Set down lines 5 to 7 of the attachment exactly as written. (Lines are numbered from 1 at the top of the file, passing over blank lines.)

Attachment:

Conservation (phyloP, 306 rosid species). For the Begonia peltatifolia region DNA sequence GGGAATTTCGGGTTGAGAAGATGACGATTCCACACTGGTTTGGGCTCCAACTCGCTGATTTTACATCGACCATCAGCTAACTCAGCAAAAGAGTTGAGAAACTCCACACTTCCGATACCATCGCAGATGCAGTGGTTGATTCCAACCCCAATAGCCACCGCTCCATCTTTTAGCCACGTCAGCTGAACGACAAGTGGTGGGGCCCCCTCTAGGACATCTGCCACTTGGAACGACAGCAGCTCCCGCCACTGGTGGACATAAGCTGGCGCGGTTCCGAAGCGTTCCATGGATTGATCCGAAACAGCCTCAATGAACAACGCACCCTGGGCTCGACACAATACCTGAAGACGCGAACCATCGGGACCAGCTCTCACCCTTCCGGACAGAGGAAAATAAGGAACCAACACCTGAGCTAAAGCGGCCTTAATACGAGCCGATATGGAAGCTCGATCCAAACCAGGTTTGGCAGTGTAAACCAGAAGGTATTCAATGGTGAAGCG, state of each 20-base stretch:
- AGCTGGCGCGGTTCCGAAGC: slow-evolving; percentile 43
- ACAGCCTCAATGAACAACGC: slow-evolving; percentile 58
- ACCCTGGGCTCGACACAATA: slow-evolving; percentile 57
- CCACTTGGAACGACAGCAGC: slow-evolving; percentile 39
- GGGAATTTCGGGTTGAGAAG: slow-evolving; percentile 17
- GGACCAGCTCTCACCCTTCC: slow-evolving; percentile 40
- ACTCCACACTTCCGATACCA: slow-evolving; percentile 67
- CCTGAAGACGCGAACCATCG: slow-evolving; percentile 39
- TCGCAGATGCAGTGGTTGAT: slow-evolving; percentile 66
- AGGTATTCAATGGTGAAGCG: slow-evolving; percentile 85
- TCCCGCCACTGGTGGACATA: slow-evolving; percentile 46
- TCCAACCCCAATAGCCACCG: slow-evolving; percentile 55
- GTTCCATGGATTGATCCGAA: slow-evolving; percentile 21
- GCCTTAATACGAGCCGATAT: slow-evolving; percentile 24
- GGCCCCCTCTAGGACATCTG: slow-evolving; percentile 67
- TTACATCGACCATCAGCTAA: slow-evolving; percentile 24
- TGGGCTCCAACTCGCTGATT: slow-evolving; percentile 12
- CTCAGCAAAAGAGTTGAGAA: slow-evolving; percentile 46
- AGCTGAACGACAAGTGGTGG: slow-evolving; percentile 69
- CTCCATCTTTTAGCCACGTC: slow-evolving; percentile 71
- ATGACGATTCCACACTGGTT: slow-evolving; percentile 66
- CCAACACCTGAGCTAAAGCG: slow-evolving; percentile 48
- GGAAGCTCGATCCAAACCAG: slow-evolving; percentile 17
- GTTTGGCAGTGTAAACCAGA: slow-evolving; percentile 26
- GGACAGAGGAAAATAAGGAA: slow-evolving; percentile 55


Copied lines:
- CCACTTGGAACGACAGCAGC: slow-evolving; percentile 39
- GGGAATTTCGGGTTGAGAAG: slow-evolving; percentile 17
- GGACCAGCTCTCACCCTTCC: slow-evolving; percentile 40